In 1946 Picasso in Golfe Juan with his friend Louis Fort, decided to visit the pottery exhibition in Vallauris.
He took a particular interest in the Madoura stand and asked to be introduced to the owners - Suzanne and Georges Ramié.
They invited him to their Madoura Pottery workshop in Vallauris. There he made three pieces which he left to dry and bake.
A year later Picasso returned to see how the pieces had turned out. He was delighted with the quality of the work and asked if he could make more. They agreed and an area of the workshop was arranged especially for him. Immediately, he began to work, inspired by his portfolio of sketches.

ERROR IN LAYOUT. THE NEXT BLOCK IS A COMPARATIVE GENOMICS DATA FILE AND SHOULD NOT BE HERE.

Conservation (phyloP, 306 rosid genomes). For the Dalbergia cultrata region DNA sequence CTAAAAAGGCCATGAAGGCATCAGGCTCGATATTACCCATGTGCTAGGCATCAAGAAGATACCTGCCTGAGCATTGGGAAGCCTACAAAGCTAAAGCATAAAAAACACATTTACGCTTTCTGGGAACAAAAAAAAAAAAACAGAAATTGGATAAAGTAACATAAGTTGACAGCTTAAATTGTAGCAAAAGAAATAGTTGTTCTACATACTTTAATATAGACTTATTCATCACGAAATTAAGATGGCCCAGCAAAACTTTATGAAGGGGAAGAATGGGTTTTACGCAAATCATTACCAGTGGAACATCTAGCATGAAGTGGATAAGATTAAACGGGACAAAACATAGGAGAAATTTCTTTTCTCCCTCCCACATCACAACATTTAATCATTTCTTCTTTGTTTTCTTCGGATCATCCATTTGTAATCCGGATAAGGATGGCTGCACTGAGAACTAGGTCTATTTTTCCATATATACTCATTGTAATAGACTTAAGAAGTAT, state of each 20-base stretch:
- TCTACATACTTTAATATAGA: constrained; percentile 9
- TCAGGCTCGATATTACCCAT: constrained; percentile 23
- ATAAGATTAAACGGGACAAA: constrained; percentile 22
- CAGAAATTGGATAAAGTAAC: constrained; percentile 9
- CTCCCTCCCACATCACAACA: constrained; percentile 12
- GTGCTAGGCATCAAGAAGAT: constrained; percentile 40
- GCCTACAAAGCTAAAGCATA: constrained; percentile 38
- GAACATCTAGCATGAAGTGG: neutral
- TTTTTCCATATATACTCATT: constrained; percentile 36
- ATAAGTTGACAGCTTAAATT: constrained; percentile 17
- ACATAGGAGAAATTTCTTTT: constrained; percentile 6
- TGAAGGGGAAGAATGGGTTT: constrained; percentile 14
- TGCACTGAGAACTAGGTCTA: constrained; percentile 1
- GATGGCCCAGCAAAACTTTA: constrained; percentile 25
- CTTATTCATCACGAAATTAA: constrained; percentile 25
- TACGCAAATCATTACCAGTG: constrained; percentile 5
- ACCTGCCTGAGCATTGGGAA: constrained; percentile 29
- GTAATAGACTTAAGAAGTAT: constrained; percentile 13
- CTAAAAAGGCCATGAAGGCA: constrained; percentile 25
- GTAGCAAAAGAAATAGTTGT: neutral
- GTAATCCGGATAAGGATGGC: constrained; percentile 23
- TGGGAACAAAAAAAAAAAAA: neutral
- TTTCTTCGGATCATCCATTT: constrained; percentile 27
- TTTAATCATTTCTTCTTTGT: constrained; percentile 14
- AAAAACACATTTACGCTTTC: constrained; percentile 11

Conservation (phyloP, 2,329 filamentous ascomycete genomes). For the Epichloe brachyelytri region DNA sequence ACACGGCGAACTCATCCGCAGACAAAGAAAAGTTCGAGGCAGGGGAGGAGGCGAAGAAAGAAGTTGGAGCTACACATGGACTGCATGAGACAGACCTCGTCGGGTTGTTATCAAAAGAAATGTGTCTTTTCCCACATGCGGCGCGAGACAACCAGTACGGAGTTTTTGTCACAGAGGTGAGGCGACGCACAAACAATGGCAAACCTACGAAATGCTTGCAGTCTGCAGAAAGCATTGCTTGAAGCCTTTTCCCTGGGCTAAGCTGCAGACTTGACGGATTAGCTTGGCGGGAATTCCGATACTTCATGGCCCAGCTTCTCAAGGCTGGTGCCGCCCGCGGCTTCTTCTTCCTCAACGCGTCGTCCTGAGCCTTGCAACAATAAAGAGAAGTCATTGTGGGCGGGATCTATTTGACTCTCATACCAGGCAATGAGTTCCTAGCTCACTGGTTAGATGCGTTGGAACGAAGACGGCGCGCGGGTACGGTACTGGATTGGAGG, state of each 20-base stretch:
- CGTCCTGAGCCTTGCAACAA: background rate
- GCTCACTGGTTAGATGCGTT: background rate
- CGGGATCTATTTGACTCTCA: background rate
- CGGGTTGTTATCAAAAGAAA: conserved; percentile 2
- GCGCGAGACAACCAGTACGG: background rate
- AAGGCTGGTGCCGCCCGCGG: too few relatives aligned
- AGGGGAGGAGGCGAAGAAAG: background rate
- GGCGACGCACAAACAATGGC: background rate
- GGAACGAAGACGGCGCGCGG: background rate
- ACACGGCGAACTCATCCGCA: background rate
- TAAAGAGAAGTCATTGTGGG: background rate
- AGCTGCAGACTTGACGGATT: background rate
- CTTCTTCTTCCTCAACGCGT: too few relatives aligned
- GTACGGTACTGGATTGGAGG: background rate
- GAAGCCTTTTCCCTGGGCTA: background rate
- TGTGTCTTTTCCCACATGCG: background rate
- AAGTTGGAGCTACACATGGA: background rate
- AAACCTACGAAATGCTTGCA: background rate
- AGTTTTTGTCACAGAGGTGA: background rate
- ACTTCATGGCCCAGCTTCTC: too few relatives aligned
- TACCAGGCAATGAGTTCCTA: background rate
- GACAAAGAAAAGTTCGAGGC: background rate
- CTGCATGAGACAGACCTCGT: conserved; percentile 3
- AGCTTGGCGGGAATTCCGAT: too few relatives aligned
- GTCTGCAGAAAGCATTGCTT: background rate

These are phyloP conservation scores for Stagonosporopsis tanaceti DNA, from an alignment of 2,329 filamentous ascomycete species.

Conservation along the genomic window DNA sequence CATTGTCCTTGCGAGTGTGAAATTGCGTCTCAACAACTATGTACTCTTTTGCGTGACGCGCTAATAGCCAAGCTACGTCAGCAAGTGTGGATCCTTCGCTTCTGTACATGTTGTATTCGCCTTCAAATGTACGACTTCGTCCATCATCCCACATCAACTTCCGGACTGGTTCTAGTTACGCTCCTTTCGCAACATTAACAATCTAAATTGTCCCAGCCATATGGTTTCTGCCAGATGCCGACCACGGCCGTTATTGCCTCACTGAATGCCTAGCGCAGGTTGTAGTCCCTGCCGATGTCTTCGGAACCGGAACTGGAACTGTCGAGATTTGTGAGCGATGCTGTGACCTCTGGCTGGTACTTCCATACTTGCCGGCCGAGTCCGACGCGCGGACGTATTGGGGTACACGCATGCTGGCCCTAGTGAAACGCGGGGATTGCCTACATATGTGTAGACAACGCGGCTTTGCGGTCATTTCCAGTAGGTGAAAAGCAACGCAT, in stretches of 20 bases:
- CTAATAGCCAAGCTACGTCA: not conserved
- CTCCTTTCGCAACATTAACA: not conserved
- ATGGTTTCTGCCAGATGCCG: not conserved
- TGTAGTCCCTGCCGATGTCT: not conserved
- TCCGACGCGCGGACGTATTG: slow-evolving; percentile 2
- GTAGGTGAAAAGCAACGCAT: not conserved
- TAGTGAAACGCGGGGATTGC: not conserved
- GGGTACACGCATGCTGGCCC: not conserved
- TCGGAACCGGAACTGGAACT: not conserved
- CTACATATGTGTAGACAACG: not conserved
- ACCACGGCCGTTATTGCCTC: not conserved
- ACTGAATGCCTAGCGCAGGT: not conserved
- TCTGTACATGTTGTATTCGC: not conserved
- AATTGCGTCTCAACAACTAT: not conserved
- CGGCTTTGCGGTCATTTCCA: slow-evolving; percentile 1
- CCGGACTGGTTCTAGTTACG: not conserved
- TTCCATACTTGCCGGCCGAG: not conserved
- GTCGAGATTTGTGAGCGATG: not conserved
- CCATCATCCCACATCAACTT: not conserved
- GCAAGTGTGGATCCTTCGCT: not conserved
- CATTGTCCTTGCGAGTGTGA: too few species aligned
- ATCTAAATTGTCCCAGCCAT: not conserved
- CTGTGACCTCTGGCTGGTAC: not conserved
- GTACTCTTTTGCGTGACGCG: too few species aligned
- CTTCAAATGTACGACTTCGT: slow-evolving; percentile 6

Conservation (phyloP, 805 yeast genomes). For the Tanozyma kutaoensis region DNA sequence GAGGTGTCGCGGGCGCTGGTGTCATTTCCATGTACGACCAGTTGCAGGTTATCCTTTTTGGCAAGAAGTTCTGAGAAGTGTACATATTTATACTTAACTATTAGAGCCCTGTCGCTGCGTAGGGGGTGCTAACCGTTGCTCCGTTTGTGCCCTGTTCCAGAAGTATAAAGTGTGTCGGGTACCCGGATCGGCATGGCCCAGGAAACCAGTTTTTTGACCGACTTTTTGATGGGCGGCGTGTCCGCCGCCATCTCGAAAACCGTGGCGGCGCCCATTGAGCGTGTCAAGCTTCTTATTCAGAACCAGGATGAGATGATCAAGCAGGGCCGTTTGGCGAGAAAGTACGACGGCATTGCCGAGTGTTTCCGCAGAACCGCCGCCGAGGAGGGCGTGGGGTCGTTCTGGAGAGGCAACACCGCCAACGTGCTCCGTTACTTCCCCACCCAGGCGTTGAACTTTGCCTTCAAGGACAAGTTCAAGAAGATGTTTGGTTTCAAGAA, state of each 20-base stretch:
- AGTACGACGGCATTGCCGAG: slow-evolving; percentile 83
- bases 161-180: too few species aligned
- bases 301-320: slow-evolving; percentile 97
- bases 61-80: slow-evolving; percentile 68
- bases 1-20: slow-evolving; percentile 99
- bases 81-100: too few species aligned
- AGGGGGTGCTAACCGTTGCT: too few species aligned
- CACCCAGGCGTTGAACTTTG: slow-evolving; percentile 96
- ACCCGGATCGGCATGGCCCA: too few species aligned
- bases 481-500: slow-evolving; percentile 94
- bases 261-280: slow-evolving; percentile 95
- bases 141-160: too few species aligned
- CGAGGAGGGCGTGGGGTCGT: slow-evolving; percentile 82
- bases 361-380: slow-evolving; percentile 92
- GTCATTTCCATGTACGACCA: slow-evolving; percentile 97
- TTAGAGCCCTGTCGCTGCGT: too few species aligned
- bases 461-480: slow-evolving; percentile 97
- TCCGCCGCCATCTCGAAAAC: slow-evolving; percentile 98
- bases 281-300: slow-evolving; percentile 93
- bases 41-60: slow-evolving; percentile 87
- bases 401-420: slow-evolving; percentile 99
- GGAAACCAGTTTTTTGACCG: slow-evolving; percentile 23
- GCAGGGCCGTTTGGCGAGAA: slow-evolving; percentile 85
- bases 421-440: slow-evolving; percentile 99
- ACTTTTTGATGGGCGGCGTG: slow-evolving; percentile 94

So began a long and very productive partnership between Picasso and Madoura. The whole Madoura team became part of the creative process. They made sure Picasso had all the materials he needed and assisted in producing perfectly finished works of art. Suzanne Ramié shared her vast experience, teaching him all the secrets of ceramics.
The ceramics ranged from vases, sculptures, plaques to even a complete dinner service. The familiar themes included bullfighting scenes, portraits and nature - goats, birds, and fish. In 24 years over 633 pieces were created in limited editions all engraved with the Madoura stamp.